Given that Achewood, the wildly popular online comic, regularly references obscure cheeses and molecular gastronomy, why did its creator decide to fill his first cookbook with recipes “for guys who are just out of college and have one pan and one electric burner”? Salon finds out in a Q&A with cartoonist Chris Onstad (which happens to be written by our very own James Norton). Onstad may be obsessed with difficult cookbooks of the Chez Panisse ilk, but he hates the term foodie as much as any old-school Chowhound user:

The first time I ever heard a friend say [the word], the hair on the back of my neck stood up, my gut twisted, and I felt angry for some reason. Why do we need this fake new word? There are so many words that already describe the concept of people who like food, or enjoy cooking, or enjoy knowing about cooking. “Foodie”: It’s like the infantile diminutive—you put a “y” on the end of everything to make it childlike. We don’t need it. It’s embarrassing. “I’m a foodie.” Oh my God.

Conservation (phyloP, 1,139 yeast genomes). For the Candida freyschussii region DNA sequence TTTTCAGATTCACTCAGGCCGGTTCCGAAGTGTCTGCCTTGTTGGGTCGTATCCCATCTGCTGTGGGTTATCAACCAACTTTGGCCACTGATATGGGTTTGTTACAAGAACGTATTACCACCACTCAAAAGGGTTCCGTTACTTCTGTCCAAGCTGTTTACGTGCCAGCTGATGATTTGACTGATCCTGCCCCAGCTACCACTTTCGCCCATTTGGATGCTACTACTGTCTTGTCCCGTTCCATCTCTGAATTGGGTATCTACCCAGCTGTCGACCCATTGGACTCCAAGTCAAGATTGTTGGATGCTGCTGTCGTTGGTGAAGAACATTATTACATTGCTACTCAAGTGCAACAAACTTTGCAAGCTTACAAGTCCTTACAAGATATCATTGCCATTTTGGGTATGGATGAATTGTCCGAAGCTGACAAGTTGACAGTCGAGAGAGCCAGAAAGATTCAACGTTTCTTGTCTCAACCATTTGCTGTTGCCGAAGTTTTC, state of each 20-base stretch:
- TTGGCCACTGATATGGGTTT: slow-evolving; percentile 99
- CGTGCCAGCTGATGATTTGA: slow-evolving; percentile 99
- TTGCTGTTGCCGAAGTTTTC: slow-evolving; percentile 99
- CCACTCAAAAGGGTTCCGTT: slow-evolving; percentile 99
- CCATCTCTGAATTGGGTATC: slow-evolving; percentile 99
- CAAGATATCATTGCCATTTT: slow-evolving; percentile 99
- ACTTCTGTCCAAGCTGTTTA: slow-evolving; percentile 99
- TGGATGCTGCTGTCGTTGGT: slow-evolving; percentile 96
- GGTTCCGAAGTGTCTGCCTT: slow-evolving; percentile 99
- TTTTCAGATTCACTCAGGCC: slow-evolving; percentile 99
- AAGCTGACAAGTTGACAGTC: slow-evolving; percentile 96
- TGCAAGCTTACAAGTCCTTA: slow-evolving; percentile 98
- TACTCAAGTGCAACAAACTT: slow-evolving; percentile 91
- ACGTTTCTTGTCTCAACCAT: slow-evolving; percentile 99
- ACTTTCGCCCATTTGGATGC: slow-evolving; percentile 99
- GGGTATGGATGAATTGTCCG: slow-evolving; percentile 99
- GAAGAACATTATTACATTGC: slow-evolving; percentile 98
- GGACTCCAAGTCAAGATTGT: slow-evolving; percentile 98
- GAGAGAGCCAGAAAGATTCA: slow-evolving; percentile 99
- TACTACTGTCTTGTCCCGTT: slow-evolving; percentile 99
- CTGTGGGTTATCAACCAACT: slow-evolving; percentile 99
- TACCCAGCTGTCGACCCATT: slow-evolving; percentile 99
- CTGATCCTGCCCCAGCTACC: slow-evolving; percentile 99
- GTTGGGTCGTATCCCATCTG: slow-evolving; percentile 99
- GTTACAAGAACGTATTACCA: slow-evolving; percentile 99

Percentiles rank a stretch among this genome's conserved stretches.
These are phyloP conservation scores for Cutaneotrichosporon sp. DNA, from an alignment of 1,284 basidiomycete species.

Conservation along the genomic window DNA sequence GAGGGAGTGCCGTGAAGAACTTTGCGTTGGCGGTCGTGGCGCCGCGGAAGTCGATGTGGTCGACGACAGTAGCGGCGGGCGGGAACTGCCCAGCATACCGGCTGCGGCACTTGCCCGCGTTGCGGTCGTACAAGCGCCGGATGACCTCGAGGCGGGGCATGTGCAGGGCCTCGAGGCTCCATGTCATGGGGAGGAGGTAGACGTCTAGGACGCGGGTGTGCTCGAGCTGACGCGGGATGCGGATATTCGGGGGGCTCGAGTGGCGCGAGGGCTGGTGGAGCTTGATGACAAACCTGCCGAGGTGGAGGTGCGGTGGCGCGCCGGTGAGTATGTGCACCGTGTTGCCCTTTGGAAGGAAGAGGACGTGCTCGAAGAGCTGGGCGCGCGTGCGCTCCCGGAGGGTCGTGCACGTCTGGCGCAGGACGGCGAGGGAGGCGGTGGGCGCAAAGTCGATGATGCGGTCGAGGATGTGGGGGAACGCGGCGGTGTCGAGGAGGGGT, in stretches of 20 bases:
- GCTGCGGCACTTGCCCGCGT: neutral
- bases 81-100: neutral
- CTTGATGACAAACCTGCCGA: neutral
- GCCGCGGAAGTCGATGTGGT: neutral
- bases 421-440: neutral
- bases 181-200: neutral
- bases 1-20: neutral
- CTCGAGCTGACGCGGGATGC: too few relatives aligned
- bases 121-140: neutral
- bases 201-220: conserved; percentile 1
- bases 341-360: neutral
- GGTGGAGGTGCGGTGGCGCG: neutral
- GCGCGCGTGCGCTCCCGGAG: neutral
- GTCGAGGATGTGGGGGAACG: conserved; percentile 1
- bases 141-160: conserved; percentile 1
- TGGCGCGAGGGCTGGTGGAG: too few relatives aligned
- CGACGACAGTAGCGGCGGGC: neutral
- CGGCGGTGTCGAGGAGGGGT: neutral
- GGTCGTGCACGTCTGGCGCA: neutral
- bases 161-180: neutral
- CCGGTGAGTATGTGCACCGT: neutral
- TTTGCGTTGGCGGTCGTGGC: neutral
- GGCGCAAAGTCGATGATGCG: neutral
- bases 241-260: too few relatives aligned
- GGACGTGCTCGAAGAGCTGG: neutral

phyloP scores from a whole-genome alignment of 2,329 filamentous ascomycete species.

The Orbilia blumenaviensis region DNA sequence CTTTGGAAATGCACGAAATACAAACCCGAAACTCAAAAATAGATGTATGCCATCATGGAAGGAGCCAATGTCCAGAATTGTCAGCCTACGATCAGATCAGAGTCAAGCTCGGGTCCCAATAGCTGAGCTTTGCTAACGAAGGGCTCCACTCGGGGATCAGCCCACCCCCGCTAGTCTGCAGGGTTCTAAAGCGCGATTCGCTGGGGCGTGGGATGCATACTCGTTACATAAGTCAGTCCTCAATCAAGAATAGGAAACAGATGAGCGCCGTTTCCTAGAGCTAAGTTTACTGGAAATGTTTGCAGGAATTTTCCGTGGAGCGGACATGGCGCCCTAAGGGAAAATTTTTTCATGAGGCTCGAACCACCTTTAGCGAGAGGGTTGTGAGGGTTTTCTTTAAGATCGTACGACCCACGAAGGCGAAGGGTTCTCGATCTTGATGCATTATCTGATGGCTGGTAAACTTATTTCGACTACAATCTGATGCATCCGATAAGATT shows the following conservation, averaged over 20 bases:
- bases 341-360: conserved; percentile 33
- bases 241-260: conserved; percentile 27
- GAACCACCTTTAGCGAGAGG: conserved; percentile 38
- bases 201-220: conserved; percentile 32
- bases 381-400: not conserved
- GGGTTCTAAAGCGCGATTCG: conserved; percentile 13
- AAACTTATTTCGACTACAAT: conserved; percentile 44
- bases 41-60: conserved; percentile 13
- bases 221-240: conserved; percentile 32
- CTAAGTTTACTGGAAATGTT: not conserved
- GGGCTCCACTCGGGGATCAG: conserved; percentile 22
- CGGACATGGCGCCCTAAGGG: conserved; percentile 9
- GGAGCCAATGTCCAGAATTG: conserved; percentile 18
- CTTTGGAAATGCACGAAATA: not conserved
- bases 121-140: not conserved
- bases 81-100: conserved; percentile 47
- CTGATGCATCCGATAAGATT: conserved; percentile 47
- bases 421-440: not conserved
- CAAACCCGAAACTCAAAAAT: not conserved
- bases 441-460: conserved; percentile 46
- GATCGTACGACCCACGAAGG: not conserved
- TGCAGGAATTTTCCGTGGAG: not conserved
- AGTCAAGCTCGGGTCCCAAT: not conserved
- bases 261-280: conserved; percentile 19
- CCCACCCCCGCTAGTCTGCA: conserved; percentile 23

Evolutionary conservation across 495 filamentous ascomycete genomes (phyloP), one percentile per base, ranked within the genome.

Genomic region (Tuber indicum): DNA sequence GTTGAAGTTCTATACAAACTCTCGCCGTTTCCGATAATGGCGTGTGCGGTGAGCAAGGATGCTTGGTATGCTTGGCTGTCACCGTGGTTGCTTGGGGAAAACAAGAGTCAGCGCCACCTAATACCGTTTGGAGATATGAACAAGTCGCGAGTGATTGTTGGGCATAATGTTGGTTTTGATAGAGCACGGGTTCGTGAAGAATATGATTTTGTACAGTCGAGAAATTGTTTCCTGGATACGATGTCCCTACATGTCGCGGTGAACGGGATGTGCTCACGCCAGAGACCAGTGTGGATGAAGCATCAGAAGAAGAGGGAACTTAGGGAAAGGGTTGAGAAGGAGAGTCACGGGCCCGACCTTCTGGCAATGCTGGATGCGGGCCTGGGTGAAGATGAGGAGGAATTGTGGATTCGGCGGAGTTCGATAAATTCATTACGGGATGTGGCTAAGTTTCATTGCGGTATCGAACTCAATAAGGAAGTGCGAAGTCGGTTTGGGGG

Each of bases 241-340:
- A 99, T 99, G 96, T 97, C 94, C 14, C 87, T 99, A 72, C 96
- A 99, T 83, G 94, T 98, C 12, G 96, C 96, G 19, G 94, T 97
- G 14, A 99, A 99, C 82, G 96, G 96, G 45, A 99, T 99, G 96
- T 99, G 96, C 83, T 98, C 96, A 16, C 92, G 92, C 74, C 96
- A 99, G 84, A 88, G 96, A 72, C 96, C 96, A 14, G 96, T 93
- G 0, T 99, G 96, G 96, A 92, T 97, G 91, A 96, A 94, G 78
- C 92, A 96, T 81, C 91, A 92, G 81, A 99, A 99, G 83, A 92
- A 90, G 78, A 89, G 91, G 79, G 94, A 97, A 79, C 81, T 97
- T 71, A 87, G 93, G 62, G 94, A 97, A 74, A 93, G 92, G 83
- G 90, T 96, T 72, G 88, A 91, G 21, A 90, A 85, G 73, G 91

But here it sounds like Onstad’s distaste for the word is more of a linguistic issue than a philosophical one. And that made me wonder: Has foodie become less of a moral affront to Chowhounds over the years? It still makes me wince, but I know plenty of houndy types for whom it doesn’t carry any stigma (and others who avoid it purely because, like Onstad, they think it sounds lame).

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